UK - Trustees from smaller pension funds have been urged to conduct more scheme specific analysis on mortality risk.
Speaking at a conference hosted by Punter Southall and law firm Blake Lapthorn Tarlo Lyons, Joanne Livingstone, principal at Punter Southall, explained that in the past, only the largest schemes had enough data available to draw up a scheme specific mortality table based on their own experiences.
However, Livingstone said there was now a substantial body of information available about current death rates and how they may vary depending on the membership of the scheme.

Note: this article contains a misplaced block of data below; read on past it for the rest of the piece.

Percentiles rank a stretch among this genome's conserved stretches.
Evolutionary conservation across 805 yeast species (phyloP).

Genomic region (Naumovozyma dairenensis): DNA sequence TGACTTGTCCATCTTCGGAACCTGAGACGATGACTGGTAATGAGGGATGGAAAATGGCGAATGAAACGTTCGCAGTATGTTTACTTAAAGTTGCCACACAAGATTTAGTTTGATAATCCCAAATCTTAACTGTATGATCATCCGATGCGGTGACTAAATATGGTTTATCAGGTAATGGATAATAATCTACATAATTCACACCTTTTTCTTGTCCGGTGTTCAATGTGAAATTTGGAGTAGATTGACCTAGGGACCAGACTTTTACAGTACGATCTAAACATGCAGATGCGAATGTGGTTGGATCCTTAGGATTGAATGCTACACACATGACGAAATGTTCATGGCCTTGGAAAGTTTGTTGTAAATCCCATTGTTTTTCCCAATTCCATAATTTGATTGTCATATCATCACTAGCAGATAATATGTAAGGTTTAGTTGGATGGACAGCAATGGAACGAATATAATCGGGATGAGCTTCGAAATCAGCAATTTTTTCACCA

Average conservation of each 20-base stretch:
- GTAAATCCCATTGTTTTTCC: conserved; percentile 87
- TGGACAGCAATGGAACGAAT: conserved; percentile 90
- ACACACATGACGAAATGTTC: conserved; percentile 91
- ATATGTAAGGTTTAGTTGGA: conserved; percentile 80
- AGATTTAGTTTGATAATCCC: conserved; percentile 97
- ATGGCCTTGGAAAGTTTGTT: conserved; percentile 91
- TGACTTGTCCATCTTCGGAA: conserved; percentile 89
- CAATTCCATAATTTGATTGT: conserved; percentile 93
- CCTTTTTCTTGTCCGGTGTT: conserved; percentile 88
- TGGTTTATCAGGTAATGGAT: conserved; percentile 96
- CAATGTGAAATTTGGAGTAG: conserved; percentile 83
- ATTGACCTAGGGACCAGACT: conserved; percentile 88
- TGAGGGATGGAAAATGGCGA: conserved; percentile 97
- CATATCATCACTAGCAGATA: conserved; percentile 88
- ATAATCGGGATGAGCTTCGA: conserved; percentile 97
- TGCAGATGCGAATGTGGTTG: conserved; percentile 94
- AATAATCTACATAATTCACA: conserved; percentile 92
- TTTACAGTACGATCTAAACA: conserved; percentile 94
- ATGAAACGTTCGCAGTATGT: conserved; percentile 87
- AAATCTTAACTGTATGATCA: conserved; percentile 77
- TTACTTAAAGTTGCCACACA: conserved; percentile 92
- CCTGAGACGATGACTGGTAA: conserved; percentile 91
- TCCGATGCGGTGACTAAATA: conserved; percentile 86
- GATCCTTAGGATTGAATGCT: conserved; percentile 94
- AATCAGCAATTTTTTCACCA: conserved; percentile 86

The information enables trustees to look, not just at the deaths that have occurred in the scheme, but also at the socio-economic characteristics of the membership when deriving mortality assumptions.
Livingstone said: “The Pensions Regulator emphasised that trustees should use up-to-date mortality tables and reflect their own membership when deriving mortality assumptions, so it seems likely that schemes will increasingly use the latest mortality tables and adjust the death rates up or down depending.”
Livingstone explained that currently one in 300 65 years old males was expected to live to 120, and based on some projections, it may rise to one in 20 within 35 years.
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